The Northern Yellowstone Elk herd numbered more than 19,000 before wolf reintroduction in the mid-1990s but dropped below 4,000 in 2012. Increasing grizzly, black bear and mountain lion populations also played a role in the decline. Minnesota’s moose population numbered approximately 8,840 in 2006 but since dropped 55 percent to an estimated 4,020 in 2016.

“We have also witnessed time and time again that pro-wolf groups seek to ignore agreed upon population recovery goals, thus moving the goals posts, so to speak, by filing obstructionist lawsuits designed to drag out or deny the delisting process altogether and allowing wolf populations to soar well above agreed upon levels,” said Allen. “These groups totally ignore what they themselves agree to once they get wolves on the landscape and they use lawsuits to manipulate the system, ignoring state-based management. And, in many cases the American taxpayers are paying for their legal fees,” Allen added.

Animal rights groups filed at least nine lawsuits regarding wolf populations in the Northern Rockies and at least six others affecting wolves in the Western Great Lakes, as well as several others that have impacted the listing status of wolves across the contiguous 48 states. Currently, two cases are pending in the D.C. Circuit Court of Appeals, affecting listing status in Wyoming and in the Western Great Lake states.

As part of the wolf reintroduction efforts in the mid-1990s, federal and state agencies agreed to delist wolves and place them under state management when the original minimum recovery levels reached 100 wolves each in Idaho, Montana and Wyoming. Wolves met those delisting standards in 2002 but 2015 minimum populations were nearly 500 percent above that—786 in Idaho, 536 in Montana and 382 in Wyoming. The original population objective for wolves in the Western Great Lakes was 1,350 but at last count the overall minimum population numbered greater than 3,600.

Though well above minimum population levels, federal protections remain in place for wolves in the Western Great Lakes region and Wyoming due to environmental lawsuits.

“An unhealthy and litigious precedent has been set that once pro-wolf groups get a foot in the reintroduction door, they kick it open and file lawsuit after lawsuit to stymy the delisting process while using the wolf as a fundraising tool. Colorado’s elk population will be next in the crosshairs,” cautioned Allen. ”And by the way wolves are nowhere near endangered.”

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Wyoming Project Secures Access to 47,000 Acres of Public Land

Press Release from the Rocky Mountain Elk Foundation:

MISSOULA, Mont.—Hunters, anglers, hikers and those who enjoy other forms of outdoor recreation will benefit from a recent Rocky Mountain Elk Foundation project in Wyoming.

RMEF worked with a private landowner, Linda Zager, and several other partners to permanently protect and open access to 160 acres of prime elk and riparian habitat in southwest Wyoming.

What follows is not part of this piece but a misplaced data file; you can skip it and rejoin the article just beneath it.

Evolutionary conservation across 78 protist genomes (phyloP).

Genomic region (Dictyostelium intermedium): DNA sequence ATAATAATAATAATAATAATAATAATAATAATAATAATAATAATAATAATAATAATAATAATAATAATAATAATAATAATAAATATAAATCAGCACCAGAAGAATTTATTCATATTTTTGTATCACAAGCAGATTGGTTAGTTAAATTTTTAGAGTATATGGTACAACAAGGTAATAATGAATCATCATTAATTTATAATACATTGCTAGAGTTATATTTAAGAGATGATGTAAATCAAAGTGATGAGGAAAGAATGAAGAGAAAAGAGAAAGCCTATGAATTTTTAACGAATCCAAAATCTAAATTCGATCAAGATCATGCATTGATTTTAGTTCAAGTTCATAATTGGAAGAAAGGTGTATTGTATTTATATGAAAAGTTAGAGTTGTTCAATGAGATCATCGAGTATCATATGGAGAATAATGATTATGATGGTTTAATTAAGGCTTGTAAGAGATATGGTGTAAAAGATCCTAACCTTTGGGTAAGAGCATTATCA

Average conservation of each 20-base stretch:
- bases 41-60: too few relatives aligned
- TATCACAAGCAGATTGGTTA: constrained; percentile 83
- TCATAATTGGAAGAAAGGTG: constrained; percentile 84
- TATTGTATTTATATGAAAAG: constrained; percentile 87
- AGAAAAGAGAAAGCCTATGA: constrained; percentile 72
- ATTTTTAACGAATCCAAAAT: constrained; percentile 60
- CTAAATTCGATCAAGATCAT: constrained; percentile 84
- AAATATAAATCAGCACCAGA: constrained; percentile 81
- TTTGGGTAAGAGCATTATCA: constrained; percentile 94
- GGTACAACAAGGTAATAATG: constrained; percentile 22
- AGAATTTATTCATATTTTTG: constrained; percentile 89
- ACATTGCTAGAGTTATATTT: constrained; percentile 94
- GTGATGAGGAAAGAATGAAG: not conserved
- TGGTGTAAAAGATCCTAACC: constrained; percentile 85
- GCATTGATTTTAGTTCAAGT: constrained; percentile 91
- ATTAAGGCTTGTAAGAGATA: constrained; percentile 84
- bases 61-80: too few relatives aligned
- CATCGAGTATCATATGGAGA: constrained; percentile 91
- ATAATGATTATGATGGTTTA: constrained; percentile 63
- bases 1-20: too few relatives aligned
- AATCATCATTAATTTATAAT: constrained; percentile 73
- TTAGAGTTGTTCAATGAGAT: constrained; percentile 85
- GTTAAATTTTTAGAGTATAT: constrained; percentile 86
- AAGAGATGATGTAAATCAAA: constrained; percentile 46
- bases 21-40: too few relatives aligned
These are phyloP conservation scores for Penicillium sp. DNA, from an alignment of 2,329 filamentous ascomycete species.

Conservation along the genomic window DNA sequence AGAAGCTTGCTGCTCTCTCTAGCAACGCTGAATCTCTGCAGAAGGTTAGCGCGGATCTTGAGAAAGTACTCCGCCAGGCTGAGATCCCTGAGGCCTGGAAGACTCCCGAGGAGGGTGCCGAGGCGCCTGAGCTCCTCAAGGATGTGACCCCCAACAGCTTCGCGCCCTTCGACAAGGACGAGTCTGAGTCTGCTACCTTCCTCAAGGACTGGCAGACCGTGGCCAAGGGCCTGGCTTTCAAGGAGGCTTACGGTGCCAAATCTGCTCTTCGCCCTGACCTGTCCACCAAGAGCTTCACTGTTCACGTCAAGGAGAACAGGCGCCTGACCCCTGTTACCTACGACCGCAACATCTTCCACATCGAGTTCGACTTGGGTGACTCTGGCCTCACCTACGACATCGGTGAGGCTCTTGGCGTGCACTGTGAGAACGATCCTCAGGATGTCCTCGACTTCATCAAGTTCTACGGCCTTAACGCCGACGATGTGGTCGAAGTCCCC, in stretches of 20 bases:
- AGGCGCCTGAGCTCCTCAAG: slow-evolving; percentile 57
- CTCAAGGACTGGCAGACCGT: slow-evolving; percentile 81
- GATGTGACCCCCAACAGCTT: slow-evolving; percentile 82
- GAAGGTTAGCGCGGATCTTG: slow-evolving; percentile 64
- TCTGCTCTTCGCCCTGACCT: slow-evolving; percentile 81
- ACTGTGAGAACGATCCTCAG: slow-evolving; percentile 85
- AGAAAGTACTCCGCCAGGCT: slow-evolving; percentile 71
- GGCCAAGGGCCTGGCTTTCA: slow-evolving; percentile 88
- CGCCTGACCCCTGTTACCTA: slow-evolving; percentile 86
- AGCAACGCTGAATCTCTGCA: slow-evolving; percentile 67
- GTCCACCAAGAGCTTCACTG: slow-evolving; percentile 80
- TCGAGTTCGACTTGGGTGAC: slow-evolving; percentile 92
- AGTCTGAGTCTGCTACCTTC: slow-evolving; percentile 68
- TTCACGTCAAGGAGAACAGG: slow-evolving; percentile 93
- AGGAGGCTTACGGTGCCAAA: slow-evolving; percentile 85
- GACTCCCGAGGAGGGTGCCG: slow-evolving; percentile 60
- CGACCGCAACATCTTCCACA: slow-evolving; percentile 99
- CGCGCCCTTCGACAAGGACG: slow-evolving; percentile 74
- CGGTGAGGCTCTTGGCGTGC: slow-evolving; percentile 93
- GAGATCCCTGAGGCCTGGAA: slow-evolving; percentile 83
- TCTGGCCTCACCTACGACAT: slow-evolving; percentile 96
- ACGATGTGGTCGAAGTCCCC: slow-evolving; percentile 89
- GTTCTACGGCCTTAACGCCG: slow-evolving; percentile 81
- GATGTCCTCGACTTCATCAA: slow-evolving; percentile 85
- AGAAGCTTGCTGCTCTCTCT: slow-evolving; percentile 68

“This small piece of property provides important habitat for elk and other wildlife but since we conveyed it to the Bureau of Land Management (BLM), it is also now open to the public and improves additional access to approximately 47,000 acres of surrounding public land,” said Blake Henning, RMEF chief conservation officer.

The tract is nestled in the Wyoming Range at the confluence of Miller and La Barge Creeks which feature vital spawning and rearing habitat for the Colorado River cutthroat trout. In addition, it provides winter range for elk and is a key migration route for elk, moose, mule deer and other wildlife.

RMEF also worked with the BLM and a local contractor to repair what was an impassible road through the property.

The project links the Lake Mountain Wilderness Study Area, Miller Mountain Management Area, additional BLM lands and the Bridger-Teton National Forest while also providing public access and parking.

The Land and Water Conservation Fund’s Sportsmen Recreational Access and RMEF provided funding for this project.

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Elk Country Conservation Month Comes to Bass Pro Shops

Press Release from the Rocky Mountain Elk Foundation:

MISSOULA, Mont.—Beginning August 1st, Bass Pro Shops will show its support for elk, elk habitat and the Rocky Mountain Elk Foundation for the tenth consecutive year by sponsoring Elk Country Conservation Month.

“We are grateful for and appreciate the continued support of a company that is such a dedicated conservation partner,” said David Allen, RMEF president and CEO. “Bass Pro Shops continues to demonstrate its leadership and commitment to fish and wildlife conservation, our hunting heritage and the Rocky Mountain Elk Foundation through this promotion and their matching gift.”

During the month of August, in-store patrons who visit Bass Pro Shops across the United States can “round up for elk country,” or, in other words, round up their purchases to support RMEF’s mission.

“We want to give our customers the opportunity to contribute to the Rocky Mountain Elk Foundation and its great mission to ensure the future of elk, other wildlife, their habitat and our hunting heritage,” said Martin MacDonald, Bass Pro Shops director of conservation. “Bass Pro Shops founder Johnny Morris also established a matching donation program from Bass Pro to Rocky Mountain Elk Foundation. We donate an additional 50 percent of the cumulative customer donations during the month of August.”

Since 1984, RMEF and its partners have completed 10,198 conservation and hunting heritage outreach projects with a combined value of more than $1 billion. These projects protected or enhanced more than 6.8 million acres of habitat and opened or secured public access to 911,000 acres.